Achatina fulica: effectiveness of removal methods

The Giant African Snail, Achatina fulica (or Lissachatina f.) is difficult to eradicate once established. This species was introduced in several South American countries and several researchers have made studies on its distribution and possible eradication. One of such studies is by Garcés-Restrepo et al. (2016).

The presence of the giant African snail Achatina fulica (Bowdich 1822) was confirmed in Colombia in 2008. Due to economic and health implications of this species and the difficulties in controlling it, it is essential to establish the relevance of protocols and alternative inexpensive substances used to control the snail. In this research, the effectiveness of manual removal and manual removal with spray of calcium oxide was analyzed. Both techniques had similar efficiencies, so it is recommended that calcium oxide should be implemented only for the disposal of the collected individuals in order to reduce costs and decrease the impact on arthropofauna. In addition, we evaluated the molluscicide ability of commercial sodium hypochlorite, two plant extracts (Tabebuia rosea and Jatropha curcas), and commercial molluscicide (metaldehyde). We found that the three alternative substances were effective as molluscicides, but with lower effectiveness than the commercial substance. Implementation of the extracts of T. rosea and J. curcas is recommended because they have low cost, and do not present negative effects on the environment”.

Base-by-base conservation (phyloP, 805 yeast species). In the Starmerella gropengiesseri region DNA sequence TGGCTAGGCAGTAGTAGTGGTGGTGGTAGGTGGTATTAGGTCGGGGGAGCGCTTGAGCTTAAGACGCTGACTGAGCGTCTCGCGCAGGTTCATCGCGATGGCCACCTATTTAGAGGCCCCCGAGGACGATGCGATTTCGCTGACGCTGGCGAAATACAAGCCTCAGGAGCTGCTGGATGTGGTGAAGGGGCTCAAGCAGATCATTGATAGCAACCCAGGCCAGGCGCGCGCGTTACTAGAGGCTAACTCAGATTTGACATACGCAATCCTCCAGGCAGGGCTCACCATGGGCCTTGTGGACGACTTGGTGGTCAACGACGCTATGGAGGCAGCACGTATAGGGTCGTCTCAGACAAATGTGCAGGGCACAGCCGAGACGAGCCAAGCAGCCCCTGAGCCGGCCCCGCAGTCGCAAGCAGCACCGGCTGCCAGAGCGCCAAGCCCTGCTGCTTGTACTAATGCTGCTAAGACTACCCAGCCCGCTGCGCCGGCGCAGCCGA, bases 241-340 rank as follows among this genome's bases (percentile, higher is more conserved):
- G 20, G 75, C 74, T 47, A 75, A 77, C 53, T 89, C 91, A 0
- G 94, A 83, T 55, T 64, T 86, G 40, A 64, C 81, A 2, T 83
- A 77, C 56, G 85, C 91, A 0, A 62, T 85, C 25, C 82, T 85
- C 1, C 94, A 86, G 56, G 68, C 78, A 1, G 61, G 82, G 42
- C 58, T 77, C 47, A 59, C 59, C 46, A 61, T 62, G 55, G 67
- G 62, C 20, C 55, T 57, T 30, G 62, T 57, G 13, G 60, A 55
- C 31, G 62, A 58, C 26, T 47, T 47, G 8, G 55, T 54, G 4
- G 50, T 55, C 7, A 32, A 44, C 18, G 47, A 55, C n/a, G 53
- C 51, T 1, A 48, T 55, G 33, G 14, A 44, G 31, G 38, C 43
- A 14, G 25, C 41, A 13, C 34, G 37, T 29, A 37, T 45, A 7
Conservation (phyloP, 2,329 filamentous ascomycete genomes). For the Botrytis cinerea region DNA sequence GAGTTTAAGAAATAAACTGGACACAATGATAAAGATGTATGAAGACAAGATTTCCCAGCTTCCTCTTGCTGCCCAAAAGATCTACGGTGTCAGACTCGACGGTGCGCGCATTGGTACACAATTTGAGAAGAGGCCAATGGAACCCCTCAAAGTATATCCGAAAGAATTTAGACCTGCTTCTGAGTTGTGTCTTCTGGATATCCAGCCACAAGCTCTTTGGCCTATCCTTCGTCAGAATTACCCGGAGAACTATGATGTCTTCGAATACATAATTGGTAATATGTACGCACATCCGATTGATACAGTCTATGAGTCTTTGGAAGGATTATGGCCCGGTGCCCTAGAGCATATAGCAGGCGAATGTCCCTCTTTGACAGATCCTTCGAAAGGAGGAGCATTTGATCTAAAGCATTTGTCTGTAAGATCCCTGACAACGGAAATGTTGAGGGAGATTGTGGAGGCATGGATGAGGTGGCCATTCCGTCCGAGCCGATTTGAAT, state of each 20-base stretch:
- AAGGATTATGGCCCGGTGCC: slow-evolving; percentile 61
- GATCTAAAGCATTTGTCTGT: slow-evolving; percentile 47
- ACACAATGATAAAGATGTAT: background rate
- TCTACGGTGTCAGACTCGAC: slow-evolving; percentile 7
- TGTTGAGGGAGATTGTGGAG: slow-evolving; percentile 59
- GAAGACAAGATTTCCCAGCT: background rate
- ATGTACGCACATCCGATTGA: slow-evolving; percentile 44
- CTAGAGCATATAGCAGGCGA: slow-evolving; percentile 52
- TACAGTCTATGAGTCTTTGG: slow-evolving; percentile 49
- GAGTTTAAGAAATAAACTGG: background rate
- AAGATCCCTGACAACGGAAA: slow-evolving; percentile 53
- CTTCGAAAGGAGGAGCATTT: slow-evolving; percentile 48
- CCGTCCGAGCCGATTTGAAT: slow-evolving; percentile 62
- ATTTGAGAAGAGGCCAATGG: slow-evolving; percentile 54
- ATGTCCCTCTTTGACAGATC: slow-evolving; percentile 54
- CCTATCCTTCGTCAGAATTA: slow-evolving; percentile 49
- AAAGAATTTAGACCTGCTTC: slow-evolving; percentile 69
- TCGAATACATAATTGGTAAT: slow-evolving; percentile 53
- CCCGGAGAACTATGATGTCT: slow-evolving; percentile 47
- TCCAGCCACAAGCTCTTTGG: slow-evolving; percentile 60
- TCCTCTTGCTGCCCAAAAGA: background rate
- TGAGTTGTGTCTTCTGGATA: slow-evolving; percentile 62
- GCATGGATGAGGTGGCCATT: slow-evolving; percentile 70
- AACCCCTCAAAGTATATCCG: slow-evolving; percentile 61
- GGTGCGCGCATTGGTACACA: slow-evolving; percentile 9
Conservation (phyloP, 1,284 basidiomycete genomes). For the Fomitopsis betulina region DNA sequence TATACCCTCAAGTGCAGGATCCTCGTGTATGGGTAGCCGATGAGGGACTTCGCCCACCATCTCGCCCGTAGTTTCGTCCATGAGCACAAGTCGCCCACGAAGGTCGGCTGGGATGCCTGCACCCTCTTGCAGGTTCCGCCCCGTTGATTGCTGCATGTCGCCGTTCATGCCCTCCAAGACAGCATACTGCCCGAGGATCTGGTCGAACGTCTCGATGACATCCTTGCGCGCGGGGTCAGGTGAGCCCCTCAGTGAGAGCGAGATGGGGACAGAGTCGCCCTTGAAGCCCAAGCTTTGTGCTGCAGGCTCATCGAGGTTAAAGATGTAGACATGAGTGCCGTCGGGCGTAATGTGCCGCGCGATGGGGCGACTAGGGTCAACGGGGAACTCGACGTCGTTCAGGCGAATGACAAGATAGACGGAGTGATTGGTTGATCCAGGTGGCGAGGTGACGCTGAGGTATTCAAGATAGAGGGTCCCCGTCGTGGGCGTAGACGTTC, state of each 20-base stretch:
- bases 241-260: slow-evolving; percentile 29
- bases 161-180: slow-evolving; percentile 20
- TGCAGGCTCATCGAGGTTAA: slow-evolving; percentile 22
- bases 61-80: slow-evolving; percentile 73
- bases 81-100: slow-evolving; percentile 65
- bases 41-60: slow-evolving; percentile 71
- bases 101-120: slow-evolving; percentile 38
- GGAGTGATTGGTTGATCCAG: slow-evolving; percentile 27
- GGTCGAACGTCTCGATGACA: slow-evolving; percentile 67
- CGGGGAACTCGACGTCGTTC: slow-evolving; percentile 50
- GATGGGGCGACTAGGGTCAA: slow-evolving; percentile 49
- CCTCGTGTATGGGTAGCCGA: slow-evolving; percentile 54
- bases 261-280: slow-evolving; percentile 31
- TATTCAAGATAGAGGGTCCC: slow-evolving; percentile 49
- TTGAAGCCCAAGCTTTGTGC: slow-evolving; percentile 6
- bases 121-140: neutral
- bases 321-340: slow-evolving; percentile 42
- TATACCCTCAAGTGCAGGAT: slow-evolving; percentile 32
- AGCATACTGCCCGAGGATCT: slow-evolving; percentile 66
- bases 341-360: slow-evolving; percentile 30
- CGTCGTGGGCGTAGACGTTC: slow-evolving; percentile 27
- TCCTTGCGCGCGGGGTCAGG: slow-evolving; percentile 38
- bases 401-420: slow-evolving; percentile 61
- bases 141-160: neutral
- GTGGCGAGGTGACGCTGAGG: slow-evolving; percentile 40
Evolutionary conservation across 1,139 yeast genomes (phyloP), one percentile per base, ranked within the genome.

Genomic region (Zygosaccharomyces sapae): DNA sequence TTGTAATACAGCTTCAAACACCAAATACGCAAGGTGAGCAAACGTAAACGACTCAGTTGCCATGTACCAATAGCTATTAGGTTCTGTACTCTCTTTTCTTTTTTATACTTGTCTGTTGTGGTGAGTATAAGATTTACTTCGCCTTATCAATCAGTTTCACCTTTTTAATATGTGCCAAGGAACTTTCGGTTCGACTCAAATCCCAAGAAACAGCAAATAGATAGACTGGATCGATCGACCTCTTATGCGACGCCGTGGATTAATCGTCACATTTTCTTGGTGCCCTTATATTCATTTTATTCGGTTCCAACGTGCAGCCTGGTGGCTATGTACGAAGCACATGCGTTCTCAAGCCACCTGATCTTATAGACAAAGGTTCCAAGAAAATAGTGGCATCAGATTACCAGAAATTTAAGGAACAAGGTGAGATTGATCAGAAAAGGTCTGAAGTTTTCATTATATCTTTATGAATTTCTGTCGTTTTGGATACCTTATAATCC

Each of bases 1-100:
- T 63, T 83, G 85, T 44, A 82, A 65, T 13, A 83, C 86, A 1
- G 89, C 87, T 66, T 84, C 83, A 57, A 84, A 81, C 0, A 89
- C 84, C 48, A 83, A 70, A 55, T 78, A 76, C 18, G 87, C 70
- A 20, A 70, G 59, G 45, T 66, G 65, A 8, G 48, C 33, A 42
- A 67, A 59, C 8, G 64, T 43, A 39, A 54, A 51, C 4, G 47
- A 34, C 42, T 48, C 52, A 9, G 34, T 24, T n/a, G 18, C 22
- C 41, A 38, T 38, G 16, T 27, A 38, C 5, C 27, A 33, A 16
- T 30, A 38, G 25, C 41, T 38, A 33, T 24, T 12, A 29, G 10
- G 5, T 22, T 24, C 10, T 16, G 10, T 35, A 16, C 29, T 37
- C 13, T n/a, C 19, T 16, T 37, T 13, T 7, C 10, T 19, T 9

Reference:
Garcés-Restrepo, M. et al., 2016. Sustancias alternativas para el control del caracol africano (Achatina fulica) en el Valle del Cauca, Colombia. – Biota Colombiana, 17: 44-52.

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